What better way for any motorsport fan to beat the winter blues than by taking in the Daytona 24 Hours in Florida? We park the RV, light the barbie and soak up the action

It’s hard not to feel a pang of envy when friends tell you they’re going abroad in January. With a well-earned reputation for being one of the hardest-going months of the year, it counts Blue Monday among its dark, cold days. 

For travellers with a thing for motorsport, there’s a way to leave all this behind. On the third weekend of the year, Florida’s Daytona International Speedway hosts thousands of race fans from America and beyond.

 

They come for the nation’s first major motorsport event of the year, the Daytona 24 Hours. And just down the road is the ‘Birthplace of Speed’ – the arrow-straight, white-sand beach that has seen cars haulin’ ass and suckin’ gas since 1902. 

These days, it costs 20 bucks to drive as many of the 20 or so miles of compacted sand as you wish. But you’ll have to stick to 10mph. There are few visible connections to the amateur racers who helped put Daytona on the map. Or the likes of Malcolm Campbell, who drove Bluebird to 276mph on the beach back in 1935. 

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That’s hard to get your head around, given the fastest prototypes racing at in he 24 Hours won’t even top 200mph on a circuit that combines the famous banked tri-oval with a slower infield section. 

Speed isn’t everything, though. The competitors at Daytona, and the wider IMSA Sportscar Championship, are here to prove their mettle against some of the best drivers and racing teams in the world. 

One of the hottest prospects Britain’s Oliver Jarvis, who races for Mazda. The former Audi Le Mans ace broke the lap record in the ‘Roar Before the 24’ test, then set pole position for the race itself. He’s clearly relishing his US adventure. 

The scale of the speedway itself dwarfs anything Europeans are used to. The recently rebuilt main stadium, called Daytona Rising, seats more than 101,000 and affords a spectacular view of the entire 2.5-mile tri-oval. Jarvis says one of the keys to performing well in the race is to read the traffic and plan where you’ll pass the slower cars. The teams employ spotters, who sit on the fifth floor of Daytona Rising, to help drivers negotiate each lap.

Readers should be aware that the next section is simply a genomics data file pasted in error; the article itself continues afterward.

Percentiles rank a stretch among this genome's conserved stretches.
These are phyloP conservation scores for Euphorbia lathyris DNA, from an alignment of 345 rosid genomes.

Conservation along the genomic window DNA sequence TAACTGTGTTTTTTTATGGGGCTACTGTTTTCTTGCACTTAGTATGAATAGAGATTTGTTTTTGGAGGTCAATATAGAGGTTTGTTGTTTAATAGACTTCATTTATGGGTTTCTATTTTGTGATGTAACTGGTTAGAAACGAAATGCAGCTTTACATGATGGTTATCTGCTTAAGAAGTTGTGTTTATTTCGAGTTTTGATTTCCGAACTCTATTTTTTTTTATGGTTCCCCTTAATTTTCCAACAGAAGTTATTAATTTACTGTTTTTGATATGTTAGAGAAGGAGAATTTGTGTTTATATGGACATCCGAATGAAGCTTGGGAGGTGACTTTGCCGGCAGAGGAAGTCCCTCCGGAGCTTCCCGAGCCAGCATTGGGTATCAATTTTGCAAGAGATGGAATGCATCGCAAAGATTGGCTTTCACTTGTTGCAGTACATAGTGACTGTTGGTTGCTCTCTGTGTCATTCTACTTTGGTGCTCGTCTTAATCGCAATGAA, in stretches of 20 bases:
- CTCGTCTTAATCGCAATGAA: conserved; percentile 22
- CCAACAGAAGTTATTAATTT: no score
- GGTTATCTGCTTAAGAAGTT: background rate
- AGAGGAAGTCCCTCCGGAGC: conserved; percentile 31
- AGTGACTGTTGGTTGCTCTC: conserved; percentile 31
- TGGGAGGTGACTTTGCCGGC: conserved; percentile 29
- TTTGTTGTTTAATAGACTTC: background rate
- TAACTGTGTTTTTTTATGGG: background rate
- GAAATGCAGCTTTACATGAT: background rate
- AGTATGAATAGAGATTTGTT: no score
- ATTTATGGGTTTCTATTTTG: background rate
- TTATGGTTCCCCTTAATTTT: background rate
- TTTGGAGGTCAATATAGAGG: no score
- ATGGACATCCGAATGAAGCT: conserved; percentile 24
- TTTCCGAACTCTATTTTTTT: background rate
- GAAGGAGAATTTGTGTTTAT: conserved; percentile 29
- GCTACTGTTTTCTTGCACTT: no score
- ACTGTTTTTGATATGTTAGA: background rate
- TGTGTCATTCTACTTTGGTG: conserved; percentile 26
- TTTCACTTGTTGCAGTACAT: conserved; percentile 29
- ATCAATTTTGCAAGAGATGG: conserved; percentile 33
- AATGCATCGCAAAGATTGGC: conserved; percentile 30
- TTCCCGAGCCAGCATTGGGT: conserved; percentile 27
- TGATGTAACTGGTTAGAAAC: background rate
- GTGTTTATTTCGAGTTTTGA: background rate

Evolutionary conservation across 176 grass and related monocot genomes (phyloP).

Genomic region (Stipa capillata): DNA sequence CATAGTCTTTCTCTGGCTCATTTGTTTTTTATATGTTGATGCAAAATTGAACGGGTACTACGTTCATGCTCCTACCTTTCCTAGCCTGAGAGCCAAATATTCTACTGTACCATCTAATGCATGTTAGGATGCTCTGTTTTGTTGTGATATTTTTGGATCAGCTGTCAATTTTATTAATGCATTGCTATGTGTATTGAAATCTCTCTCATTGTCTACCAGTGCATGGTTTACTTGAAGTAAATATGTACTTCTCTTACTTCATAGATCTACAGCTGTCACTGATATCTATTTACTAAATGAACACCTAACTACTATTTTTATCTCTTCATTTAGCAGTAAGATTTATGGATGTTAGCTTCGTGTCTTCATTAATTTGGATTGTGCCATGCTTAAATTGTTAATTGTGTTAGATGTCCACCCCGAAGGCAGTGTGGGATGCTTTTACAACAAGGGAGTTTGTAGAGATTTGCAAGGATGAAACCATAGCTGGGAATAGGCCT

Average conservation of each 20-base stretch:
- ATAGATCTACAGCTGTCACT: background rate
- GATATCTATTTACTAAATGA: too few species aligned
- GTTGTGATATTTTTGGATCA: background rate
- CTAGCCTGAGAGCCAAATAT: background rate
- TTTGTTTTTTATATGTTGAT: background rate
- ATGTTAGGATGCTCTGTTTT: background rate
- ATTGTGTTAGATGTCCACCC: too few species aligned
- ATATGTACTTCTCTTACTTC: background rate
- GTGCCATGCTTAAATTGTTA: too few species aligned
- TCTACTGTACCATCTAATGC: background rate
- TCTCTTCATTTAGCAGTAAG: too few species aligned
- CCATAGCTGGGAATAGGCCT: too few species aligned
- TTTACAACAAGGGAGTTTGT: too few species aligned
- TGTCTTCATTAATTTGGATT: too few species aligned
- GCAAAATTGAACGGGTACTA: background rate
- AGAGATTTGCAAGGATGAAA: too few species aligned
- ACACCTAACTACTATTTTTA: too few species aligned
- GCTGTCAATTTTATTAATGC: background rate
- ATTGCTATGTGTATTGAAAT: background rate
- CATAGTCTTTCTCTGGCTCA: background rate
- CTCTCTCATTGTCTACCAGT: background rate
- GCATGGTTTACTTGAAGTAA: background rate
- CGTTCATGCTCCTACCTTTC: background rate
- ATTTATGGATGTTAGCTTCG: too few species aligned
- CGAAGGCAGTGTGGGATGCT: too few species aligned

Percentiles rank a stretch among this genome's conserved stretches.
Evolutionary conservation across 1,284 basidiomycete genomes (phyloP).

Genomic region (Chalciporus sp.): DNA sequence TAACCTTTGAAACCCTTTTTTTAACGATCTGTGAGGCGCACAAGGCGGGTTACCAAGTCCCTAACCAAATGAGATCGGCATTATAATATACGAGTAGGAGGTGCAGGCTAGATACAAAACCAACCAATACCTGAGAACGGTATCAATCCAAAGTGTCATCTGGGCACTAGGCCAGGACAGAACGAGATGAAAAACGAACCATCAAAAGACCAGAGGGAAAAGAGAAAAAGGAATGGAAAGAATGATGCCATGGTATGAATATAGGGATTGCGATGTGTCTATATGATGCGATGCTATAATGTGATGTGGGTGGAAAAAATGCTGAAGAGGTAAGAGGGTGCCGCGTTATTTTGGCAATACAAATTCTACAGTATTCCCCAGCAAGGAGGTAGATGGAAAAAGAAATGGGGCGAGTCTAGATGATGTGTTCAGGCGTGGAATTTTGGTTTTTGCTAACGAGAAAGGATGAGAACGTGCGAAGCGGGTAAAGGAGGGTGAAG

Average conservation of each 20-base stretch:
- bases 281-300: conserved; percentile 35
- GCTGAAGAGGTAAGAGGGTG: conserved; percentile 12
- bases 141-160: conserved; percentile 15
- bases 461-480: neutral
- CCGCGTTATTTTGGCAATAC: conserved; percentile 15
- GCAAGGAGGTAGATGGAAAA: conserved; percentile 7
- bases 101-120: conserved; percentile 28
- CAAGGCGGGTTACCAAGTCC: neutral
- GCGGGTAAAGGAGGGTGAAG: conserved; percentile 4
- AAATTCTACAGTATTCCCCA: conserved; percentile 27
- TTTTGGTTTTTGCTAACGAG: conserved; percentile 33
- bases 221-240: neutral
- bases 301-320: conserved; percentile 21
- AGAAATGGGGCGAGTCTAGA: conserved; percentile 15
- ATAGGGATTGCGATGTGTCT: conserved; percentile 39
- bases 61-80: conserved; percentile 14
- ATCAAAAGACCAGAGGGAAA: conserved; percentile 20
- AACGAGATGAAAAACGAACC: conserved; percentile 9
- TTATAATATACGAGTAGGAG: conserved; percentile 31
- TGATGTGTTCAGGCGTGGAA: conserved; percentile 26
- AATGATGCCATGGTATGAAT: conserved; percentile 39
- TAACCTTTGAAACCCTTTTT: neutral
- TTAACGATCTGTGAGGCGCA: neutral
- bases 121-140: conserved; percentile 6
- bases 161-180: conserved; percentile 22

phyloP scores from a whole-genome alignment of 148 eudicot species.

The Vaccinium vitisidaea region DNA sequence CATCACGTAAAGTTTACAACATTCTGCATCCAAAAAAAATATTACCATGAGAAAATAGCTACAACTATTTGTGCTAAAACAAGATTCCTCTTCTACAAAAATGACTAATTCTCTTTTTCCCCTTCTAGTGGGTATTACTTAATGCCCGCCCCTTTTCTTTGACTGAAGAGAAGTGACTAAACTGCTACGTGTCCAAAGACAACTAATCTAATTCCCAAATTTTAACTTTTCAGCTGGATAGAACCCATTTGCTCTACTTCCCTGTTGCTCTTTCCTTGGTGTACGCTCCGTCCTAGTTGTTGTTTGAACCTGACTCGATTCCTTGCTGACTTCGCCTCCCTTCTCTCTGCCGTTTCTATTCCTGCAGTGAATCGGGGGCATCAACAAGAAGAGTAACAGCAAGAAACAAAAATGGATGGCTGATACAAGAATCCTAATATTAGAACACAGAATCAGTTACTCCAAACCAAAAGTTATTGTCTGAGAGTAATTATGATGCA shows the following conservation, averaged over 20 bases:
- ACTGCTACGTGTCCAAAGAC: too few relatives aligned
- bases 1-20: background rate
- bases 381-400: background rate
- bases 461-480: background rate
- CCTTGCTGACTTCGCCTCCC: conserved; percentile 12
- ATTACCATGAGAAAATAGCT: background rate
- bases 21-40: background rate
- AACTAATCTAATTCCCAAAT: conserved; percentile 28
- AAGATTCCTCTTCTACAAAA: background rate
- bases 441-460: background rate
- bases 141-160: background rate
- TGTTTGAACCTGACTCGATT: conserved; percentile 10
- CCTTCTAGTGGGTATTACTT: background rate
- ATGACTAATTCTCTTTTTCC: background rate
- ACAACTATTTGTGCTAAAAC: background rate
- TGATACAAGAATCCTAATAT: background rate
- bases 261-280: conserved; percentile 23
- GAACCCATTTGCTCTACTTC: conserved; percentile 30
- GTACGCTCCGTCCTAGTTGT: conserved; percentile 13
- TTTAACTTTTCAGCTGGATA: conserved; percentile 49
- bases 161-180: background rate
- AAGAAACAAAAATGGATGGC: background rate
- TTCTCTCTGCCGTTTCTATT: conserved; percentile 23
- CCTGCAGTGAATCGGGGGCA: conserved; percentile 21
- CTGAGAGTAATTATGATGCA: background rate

There’s plenty of spare capacity wherever you go around the circuit and, unlike Europe, the grandstands are free to all. During the preamble, the fans get to meet their favourite drivers and pose next to the cars. 

Then prayers are said, the national anthem is sung and the star-spangled banner is pulled through the sky by plane – followed, comically, by another flying a banner for Bubba Burgers. Watching the start of the race from one of the higher tiers of the grandstand is a once-in-a-lifetime experience. 

Thousands of race fans camp here. But most do it in true American style, in an RV rather than under canvas, so the campsites bear a closer resemblance to a Hollywood film set than a hardcore music festival. 

Barbecues sizzle, fire pits roar and the level of knowledge among the fans we meet suggests these are seasoned race-goers. You can pitch a tent up against the chain-link fence down by Turn 5, if you get there early enough. Alternatively, rent an RV with uninterrupted views over the banking between Turns 7 and 8. 

Seeing the cars run through the gears, then remain flat out in top for sustained periods around the banking, is a novel experience for any European visitor. 

However, it’s those prolonged periods of hardship that are to prove the downfall of the much-fancied Mazda team. Despite the number 77 car of Jarvis leading the race, and the 55 sister car clawing its way back to the front of the pack after problems, both suffer engine trouble. In the garage, the engineers pull the engine cover off 77 and remove the air intake from the roof. Taking turns to smell what lies beneath, their pained expressions suggest something catastrophic has occurred. 

Mazda runs a 2.0-litre, four-cylinder engine pushing out more than 600bhp. The competition, including eventual winner Cadillac, have six- or eight-cylinder motors, which are inherently less stressed. 

I ask Jarvis if he feels the strategy of using an engine that reflects Mazda’s road car range and ‘challenger spirit’ is the right one. Needless to say, his view is that’s a decision for those that run the team and pay the bills. “I just drive the car as fast as I can,” he says. 

Now Mazda must improve the durability of the RT-24P over the rest of the IMSA season, so it can deliver on its promise when the Daytona 24 Hours comes back around in 2020. Better luck next year. 

Rain took the shine off the race for visiting fans and drivers this time. But still, it sure beat Blue Monday.

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